Taking photos that reach the heart

Tips for capturing nostalgia from photographer Hideaki Hamada.

The best photos, the ones that truly appeal to hearts and minds, have one very subtle (but difficult to master) quality – they seem so natural that there’s no hint there’s even a photographer behind the lens. Photographer Hideaki Hamada has this down to a fine art.

The allure of his photos of people and the expressions they wear lies in the feeling of nostalgia he envelops every frame with. To get an insight into his unique shooting and editing techniques, we spent a day out photographing with the man himself.

I think using fantasy-like tones in photos instead of realistic colours leaves room for the feelings of the viewer.

– Hideaki Hamada

“Even if you’ve never experienced what you see in my photos, you must have similar experiences and memories. That’s why people get a sense of nostalgia when looking at my photos.”

“I consider how I can express common memories in a picture,” Mr Hamada says. And when a scene in a photo overlaps with the emotions and memories buried deep in a person’s mind, that’s when it really connects with someone on a personal level.

“A sense of distance between me and the subject is important. Like this morning, I spent the first half of the day’s shoot talking with the model. I believe that taking pictures should be the result and not the goal.”

As we take photos using the Halide Camera app, which allows for manual shooting, Mr Hamada explains that the “colours” in his photos are themselves very emotive.

“I think that having slightly faded tones like you would in a fantasy scene, rather than more realistic colours, makes it easier for viewers to sympathise emotionally with a photo.”

“I’ve been using the VSCO app since it was released because it’s great at giving photos a film-like quality. Because I mainly shoot in RAW with both my iPhone and digital cameras, I often edit the resulting images using VSCO.”

So, what kind of editing does Mr Hamada do with VSCO?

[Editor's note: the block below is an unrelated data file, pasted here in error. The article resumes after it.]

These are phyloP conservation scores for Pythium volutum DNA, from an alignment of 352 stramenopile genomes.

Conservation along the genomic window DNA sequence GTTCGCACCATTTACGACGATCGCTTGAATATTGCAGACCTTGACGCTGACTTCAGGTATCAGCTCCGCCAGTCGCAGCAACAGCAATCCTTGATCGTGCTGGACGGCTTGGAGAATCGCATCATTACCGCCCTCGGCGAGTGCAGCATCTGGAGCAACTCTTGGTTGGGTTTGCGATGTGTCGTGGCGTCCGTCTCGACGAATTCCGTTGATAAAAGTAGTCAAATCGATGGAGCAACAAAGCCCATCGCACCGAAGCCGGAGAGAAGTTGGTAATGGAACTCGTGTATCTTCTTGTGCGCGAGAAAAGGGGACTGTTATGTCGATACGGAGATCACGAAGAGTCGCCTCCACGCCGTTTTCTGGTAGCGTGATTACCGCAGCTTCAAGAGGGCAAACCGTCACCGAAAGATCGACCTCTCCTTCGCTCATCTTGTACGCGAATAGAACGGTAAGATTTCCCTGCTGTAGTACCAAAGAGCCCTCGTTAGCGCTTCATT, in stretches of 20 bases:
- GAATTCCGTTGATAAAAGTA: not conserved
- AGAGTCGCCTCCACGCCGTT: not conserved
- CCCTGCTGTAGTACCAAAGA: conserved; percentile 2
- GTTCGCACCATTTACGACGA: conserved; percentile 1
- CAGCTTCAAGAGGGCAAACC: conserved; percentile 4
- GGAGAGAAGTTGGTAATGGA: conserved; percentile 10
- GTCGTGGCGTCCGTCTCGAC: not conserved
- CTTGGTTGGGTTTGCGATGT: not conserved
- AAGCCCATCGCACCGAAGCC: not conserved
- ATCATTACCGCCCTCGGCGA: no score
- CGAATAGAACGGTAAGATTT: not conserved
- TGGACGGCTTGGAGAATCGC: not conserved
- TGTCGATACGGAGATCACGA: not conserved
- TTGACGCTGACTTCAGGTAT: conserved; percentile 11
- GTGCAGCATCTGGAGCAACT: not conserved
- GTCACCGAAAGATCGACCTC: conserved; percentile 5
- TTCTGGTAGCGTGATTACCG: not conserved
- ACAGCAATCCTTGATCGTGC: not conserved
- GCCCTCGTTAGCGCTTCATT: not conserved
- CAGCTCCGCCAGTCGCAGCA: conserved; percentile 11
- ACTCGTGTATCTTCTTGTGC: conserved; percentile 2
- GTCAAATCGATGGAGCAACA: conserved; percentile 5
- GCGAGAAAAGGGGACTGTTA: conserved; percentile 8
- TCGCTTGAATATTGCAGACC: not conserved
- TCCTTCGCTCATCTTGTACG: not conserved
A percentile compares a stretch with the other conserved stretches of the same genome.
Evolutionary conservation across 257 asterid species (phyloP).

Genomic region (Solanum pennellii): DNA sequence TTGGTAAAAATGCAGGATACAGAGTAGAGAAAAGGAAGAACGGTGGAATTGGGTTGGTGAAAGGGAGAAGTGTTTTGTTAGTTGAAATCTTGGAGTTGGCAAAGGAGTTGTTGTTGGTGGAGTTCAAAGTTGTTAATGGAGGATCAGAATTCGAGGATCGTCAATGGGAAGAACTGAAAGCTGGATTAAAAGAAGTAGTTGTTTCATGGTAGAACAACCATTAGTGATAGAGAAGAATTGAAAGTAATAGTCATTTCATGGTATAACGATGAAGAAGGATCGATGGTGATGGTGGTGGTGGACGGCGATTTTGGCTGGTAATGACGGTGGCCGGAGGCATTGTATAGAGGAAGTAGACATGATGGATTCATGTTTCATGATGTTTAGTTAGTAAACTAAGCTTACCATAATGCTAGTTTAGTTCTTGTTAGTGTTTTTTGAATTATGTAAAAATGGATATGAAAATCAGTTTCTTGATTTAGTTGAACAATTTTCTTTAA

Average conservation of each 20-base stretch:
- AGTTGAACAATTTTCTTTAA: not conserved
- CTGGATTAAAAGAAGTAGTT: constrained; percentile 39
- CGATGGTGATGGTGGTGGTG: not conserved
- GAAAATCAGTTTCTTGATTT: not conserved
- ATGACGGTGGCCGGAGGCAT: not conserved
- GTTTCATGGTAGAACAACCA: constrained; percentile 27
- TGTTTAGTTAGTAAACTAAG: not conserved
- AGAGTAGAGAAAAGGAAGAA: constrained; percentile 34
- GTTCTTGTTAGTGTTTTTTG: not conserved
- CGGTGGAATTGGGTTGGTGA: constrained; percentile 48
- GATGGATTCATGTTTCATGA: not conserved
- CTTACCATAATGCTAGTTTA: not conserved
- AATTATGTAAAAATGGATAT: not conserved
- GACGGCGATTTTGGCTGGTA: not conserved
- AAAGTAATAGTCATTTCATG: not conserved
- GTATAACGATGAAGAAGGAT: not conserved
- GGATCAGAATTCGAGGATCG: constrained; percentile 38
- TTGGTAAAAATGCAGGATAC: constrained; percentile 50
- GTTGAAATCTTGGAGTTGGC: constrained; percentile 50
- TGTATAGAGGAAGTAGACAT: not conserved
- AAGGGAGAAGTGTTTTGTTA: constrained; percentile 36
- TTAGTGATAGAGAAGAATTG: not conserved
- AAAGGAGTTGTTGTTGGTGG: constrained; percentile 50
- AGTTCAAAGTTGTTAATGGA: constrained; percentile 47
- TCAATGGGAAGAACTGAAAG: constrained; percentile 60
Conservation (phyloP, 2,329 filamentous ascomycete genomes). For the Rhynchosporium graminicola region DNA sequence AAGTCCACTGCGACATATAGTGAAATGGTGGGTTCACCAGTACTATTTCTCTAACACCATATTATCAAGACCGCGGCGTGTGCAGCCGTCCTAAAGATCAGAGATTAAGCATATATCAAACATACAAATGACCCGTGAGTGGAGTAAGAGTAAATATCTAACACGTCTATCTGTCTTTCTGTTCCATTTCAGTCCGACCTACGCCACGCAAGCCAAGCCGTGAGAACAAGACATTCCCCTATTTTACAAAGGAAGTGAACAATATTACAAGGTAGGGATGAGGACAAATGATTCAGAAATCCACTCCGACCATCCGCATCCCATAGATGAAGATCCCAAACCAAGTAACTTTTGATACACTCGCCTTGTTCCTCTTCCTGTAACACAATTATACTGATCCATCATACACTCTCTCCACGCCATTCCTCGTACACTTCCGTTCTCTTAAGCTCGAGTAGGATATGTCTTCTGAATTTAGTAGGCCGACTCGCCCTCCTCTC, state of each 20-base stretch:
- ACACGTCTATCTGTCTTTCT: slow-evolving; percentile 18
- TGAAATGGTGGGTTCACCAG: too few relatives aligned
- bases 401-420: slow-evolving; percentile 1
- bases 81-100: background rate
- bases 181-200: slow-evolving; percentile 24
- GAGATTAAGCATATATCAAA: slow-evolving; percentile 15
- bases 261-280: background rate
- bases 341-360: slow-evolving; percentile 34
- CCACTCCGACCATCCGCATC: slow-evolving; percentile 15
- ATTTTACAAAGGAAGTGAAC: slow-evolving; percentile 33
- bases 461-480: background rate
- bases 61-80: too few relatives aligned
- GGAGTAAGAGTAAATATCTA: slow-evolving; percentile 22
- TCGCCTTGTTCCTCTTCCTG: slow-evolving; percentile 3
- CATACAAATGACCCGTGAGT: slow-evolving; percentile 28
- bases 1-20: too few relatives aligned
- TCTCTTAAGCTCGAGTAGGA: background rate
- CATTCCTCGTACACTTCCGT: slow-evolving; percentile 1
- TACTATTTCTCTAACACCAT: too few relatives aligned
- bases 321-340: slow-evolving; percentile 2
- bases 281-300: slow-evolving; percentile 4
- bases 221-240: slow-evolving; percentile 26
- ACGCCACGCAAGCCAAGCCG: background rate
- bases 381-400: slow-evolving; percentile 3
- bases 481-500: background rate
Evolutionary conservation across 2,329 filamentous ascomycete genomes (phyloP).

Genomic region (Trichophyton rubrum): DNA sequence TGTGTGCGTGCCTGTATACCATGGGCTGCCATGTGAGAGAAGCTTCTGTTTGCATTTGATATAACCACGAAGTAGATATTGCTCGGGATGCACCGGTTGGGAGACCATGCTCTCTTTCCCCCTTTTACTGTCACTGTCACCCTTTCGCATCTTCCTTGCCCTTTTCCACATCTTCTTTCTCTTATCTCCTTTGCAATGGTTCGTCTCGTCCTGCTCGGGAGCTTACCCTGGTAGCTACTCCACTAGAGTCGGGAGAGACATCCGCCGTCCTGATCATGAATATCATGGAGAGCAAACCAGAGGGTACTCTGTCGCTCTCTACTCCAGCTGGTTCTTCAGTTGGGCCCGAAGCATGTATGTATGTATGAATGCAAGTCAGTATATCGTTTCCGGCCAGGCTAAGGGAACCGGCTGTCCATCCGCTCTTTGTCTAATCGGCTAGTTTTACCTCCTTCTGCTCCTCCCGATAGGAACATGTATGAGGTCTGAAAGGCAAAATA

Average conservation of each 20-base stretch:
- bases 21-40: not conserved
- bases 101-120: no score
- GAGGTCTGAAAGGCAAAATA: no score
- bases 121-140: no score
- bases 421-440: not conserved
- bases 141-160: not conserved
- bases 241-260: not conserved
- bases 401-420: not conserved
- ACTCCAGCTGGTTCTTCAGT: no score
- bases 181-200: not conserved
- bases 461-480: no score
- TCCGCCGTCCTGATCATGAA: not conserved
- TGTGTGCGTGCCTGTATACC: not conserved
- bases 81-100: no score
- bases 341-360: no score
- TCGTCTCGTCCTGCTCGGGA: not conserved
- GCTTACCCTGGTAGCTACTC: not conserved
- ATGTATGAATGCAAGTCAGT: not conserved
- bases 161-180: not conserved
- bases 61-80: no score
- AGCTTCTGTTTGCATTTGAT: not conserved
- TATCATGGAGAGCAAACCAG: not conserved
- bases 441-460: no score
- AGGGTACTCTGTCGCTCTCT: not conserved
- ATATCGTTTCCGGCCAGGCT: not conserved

VSCO enriches photos with a film-like quality.

“First, I start by reducing the highlights, bringing up the shadows or dialling in the exposure. Then I adjust the colour temperature; if it’s a little cold, I’ll add some warmth. Next, I choose a filter based on my mood at that moment.” He often uses filters like FP8, A6 and A8.

“I desaturate it a little or move the colour balance a bit closer to green. I sometimes use Fade. This can really give it a film-like quality.”

If it was possible, Mr Hamada would shoot everything on film. But the reality is that shooting with film has limitations in terms of the number of shots that can be taken and the ability to shoot in the dark. That’s why VSCO is his go-to editing app when it comes to creating the look he wants.

“Today, I used Halide Camera to take pictures. The iPhone is compact and mobile, so I can shoot from angles that I can’t with an SLR camera. If you press the shutter without determining the composition or timing, you sometimes have happy accidents. This is a characteristic of shooting with an iPhone.”

Mr Hamada hadn’t intended to be a professional photographer, but after getting lots of positive feedback on photos he posted online, he decided to make the leap. And what’s his tip for all budding photographers?

“I've been talking about colour expression and editing, but really, each person has their own preferences. You should find the colours that you like. If you enjoy doing something, even if it’s not your profession, keep doing it and listen to positive feedback. As a result, you may find a new you that you didn’t know existed.”

Apps used to take and edit the photos in this story:

    Halide Camera

    Premium RAW & Manual


    VSCO: Photo & Video Editor

    Where expression matters most


Interview story with Hideaki Hamada